Web MD defines Magnetic Resonance Imaging or MRI as “a test that uses a magnetic field and pulses of radio wave energy to make pictures of organs and structures inside the body.” Sounds innocuous enough. But you could also describe it as being shoved in a tube, told not to move, and then being bombarded with ear-splitting sound for 45 minutes. Or maybe things have changed since I had it done.
I’d asked for it. I’d suffered intermittent but increasing neck and upper back pain for a couple of years, and I finally went to an orthopedist to find out what it was. He prescribed an MRI.
MRIs were relatively new at the time (2001), and I didn’t know anything about what one involved. Had I known I may have declined. Or I may have tried to prepare myself. Perhaps lying under my bed with a person on either side slamming cymbals together would’ve helped. Or maybe stuffing myself into a large cooler next to my car and having my husband honk the horn for an hour or so would have done the trick. But I didn’t do any of these things because I had no idea what I was in for.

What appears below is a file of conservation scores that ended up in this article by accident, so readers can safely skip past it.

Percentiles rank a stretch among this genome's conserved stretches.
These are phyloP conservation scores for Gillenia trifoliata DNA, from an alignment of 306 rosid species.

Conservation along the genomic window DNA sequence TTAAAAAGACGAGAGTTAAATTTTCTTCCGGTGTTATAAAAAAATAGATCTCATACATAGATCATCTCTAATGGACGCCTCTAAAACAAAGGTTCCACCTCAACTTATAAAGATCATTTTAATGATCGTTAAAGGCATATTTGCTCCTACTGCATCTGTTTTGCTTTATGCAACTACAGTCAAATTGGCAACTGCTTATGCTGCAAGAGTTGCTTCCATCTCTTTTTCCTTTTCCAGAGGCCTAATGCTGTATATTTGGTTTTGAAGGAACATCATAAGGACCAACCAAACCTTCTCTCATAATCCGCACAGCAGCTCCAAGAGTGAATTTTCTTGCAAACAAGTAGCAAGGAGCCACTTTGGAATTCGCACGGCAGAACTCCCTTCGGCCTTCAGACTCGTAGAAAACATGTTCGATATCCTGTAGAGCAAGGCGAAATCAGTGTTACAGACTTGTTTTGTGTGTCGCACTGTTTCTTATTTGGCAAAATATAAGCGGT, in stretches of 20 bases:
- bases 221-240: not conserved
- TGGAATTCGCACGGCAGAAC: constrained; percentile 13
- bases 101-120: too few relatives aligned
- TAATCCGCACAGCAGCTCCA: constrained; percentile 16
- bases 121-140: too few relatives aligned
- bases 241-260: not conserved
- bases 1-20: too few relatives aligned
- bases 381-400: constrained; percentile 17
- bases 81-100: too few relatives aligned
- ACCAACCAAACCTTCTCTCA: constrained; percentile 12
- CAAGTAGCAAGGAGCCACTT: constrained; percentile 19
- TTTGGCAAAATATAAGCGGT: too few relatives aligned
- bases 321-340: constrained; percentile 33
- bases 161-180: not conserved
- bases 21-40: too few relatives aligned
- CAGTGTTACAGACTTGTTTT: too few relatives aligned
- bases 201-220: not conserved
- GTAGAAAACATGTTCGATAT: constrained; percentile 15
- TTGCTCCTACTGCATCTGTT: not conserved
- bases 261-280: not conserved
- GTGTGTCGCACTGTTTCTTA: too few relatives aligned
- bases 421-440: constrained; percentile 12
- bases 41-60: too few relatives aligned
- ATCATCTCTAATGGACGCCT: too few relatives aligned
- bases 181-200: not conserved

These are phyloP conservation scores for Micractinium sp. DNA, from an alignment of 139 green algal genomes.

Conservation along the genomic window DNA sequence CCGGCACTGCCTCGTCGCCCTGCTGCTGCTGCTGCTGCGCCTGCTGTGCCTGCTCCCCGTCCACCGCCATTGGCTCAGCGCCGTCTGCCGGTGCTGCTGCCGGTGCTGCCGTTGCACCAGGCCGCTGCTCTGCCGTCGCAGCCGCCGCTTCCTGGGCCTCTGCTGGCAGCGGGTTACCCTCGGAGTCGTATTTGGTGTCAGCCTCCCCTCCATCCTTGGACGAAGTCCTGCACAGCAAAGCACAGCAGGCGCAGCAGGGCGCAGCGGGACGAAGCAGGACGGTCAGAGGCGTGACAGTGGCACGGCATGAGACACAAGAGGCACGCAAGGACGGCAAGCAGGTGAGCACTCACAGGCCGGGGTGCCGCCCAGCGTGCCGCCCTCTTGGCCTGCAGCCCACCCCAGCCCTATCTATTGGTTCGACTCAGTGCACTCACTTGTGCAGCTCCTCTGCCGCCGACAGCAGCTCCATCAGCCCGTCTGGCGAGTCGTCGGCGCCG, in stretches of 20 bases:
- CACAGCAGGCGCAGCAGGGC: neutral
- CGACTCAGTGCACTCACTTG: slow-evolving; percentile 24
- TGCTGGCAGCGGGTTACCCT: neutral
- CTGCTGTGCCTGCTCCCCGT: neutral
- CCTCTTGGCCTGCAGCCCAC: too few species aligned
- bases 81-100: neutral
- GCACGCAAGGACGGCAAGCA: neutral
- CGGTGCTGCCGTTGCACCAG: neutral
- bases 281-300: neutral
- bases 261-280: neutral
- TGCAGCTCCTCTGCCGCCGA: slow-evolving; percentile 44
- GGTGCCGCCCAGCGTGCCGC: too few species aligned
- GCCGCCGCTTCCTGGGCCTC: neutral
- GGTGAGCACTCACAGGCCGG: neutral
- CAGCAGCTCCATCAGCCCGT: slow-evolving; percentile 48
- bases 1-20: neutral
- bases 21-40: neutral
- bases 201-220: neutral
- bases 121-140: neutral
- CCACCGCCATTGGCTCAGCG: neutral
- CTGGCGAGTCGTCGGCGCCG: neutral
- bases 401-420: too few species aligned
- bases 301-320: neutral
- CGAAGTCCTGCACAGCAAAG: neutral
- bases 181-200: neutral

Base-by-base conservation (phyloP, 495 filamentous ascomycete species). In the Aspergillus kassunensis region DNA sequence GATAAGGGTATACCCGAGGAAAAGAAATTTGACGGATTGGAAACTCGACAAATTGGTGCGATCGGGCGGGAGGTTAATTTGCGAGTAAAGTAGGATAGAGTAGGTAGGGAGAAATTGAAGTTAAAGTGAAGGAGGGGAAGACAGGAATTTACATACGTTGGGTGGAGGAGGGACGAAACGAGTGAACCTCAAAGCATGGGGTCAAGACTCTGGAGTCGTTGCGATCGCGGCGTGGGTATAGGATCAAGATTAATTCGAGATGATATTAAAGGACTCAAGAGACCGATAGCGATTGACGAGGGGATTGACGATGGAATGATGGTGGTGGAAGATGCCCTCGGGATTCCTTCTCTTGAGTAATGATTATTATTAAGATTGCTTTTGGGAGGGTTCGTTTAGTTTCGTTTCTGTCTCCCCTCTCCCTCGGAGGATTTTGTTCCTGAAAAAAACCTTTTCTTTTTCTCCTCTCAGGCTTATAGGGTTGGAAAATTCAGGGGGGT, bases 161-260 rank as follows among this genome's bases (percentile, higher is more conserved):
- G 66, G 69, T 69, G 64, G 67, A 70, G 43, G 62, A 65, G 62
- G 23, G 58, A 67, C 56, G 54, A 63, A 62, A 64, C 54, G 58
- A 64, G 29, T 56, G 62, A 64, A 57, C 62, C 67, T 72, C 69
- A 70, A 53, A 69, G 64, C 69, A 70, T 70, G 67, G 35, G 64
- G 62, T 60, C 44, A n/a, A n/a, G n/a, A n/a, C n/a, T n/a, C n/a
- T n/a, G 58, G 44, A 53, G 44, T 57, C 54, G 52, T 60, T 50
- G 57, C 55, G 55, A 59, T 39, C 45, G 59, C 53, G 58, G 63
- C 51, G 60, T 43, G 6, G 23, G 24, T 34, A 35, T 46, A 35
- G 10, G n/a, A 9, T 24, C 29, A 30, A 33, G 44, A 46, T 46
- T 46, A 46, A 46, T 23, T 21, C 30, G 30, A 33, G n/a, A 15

That’s the thing (oh, I should say, one of the things) about western medicine that I find annoying. They don’t tell you in advance what this treatment or that will be like, when they perfectly well could. What’s up with that? They don’t want to scare you?
Well, actually I stand corrected. I should say, they don’t often tell you. One time, when I was having an ovarian cyst removed, the doctor did tell me, but I think it was because she had to. I had to sign a paper saying that even though I knew all the perfectly horrid things that could happen (punctured ovaries, coma or death from anesthesia, unstoppable internal hemorrhaging, and on and on), it was my choice to have the procedure. Right.
Anyway, off I happily went to get my MRI, focused solely on the brass ring of diagnosis. Upon entering the inner sanctum of MRI-dom, I saw it. The moment I laid eyes on the glistening white tube was when I first discovered claustrophobia. Sensations of panic (lungs collapsing, clammy skin, ringing ears) hit me as I imagined myself in the tube. I breathed.
As I took off my jewelry, I breathed. As I removed my clothing and changed into a piece of bed sheet fashioned into a body covering (calling it a gown is the greatest euphemism ever invented), I breathed. As I sat down on the tube edge and tried to listen to what the technician was saying over the quasi-deafening ring in my ears, I breathed. I caught a few of the words pouring from her mouth: something about keeping still, and something else about sounds, and something more about an intercom. That was it.